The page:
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Old 10-19-2013, 03:35 PM   #1
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Making lead based paint "safe"?


In 1959/60 my grandfather made me a doll crib and painted it white. In 1985 I repaired the crib - strengthened it, and probably sanded down any rough spots and then repainted it for my daughter to use.

Now, it's time to pass it on to my 2 1/2 year old grand-daughter, it it just occurred to me that it was probably painted with lead based paint and I'm unsure of what my next step should be.

I've researced on-line, and it seems that the biggest concern for children's safety is if the paint was chipping and falling off or the child were to chew on the wooden surface, thereby injesting the paint and its toxins orally. No where have I seen anything that suggests just touching the painted surface should/would be harmful to a small child. Is this correct?

I want so much to keep the crib in the family and pass it on to Chloe, but I don't want to cause her harm, nor do I want to end up hurting my husband or myself by stripping off all the old paint. I know we would have to take great caution to remove the paint whether by sanding or chemical means, which could in the long run be more harmful than just leaving the paint as is, however for cosmetic purposes I want to touch up the minor dings and gouges in the surface of the wood which I would otherwise just sand down and repaint.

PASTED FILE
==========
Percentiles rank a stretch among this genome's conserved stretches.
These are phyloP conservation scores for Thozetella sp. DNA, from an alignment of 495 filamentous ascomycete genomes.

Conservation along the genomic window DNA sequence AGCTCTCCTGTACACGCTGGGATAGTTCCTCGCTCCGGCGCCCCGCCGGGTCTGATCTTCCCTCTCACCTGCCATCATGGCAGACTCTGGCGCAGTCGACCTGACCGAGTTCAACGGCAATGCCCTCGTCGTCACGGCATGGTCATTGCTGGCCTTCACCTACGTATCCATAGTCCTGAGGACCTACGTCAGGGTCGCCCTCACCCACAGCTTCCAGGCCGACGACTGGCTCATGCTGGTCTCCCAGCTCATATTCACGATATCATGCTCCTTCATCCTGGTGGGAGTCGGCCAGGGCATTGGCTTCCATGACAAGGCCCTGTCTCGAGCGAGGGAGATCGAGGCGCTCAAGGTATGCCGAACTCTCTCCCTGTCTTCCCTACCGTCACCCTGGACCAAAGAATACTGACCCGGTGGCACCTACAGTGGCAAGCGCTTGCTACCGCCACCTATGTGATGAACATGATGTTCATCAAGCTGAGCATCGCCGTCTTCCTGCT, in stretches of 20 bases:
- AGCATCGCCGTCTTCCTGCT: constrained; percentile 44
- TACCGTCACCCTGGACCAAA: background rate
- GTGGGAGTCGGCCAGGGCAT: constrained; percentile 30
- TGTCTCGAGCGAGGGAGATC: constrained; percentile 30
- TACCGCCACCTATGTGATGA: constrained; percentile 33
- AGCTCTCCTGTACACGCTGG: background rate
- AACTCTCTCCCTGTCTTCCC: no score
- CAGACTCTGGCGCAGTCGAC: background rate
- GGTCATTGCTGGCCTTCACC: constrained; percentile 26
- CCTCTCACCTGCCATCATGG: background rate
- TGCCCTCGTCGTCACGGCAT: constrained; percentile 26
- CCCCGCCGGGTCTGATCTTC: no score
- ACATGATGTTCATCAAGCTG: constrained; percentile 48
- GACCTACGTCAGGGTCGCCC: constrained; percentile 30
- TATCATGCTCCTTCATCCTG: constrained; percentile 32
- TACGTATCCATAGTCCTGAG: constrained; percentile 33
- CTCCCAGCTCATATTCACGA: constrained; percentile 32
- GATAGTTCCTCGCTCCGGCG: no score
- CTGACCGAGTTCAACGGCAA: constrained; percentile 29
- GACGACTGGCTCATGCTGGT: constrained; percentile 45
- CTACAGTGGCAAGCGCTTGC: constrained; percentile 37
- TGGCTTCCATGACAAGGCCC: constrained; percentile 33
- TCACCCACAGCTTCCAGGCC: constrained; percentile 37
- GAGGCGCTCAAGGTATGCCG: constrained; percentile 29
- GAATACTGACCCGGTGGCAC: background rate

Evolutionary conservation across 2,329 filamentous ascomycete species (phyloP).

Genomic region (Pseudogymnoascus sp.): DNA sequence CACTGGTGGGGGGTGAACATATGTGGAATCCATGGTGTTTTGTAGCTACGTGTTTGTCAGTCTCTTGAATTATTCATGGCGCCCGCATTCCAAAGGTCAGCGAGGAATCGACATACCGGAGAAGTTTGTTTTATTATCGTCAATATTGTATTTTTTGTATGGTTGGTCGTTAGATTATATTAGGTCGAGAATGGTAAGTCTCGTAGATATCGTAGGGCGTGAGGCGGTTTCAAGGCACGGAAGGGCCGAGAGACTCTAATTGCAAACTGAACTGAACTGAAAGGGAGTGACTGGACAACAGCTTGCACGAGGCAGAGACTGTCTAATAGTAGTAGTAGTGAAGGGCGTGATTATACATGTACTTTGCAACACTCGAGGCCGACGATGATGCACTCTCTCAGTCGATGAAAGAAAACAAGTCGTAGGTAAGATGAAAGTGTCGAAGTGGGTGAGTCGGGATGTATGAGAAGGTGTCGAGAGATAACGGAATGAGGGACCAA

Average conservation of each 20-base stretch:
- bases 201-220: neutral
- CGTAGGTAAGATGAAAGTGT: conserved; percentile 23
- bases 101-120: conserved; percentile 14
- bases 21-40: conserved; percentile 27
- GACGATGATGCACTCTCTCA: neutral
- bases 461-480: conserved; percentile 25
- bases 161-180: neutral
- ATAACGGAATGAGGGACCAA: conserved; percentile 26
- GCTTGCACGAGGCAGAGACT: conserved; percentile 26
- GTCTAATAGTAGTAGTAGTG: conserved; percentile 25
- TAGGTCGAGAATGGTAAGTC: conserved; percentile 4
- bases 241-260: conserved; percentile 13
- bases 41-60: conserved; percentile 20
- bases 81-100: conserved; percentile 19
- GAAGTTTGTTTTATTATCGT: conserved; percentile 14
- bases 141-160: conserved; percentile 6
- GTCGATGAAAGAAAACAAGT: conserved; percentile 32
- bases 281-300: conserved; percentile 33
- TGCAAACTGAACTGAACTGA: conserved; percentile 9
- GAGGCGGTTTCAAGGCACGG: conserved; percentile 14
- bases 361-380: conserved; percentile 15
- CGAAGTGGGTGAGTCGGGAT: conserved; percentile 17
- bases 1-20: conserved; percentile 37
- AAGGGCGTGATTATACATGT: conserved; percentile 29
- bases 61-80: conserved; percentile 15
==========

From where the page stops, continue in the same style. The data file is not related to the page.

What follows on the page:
So... suggestions? Advice?

Thank you! Looking forward to hearing from all of you!

Kathy
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Old 10-19-2013, 04:22 PM   #2
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Making lead based paint "safe"?


Touching it posses no threat, if has been painted and there is no chipping and or dust, it is fine.
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Old 10-19-2013, 04:44 PM   #3
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Making lead based paint "safe"?


From my understanding as a lead safe painter, you are mostly correct in thinking there is little danger in just touching the paint as long as it is not deteriorated in any way. But even small amounts are dangerous for children, especially over time.

There are 'lead encapsulation paints out there.

http://www.dumondchemicals.com/home-...-products.html

For me, if I do nothing to the surface but wipe it off and paint it, that is not considered hazardous work.

Just painting over it would help a lot as long as the existing paint is sound.
You mentioned dings and gouges, these will be weak points where chipping could happen easily.
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Old 10-19-2013, 05:01 PM   #4
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Making lead based paint "safe"?


You can certainly get it tested, just take a small chip in to a laboratory. You can also purchase lead test kits at most big box stores. This way, you do not have to speculate on whether it was painted using lead based paint.

If it turns out to be lead paint, there is no way to detoxify the lead. You either remove it, or cover it with new paint to reduce the chances of the lead getting airborne. This is not a very good solution for a crib, since children apparently like to chew on lead based paint because it tastes sweet, so encapsulation is not a good plan for a crib.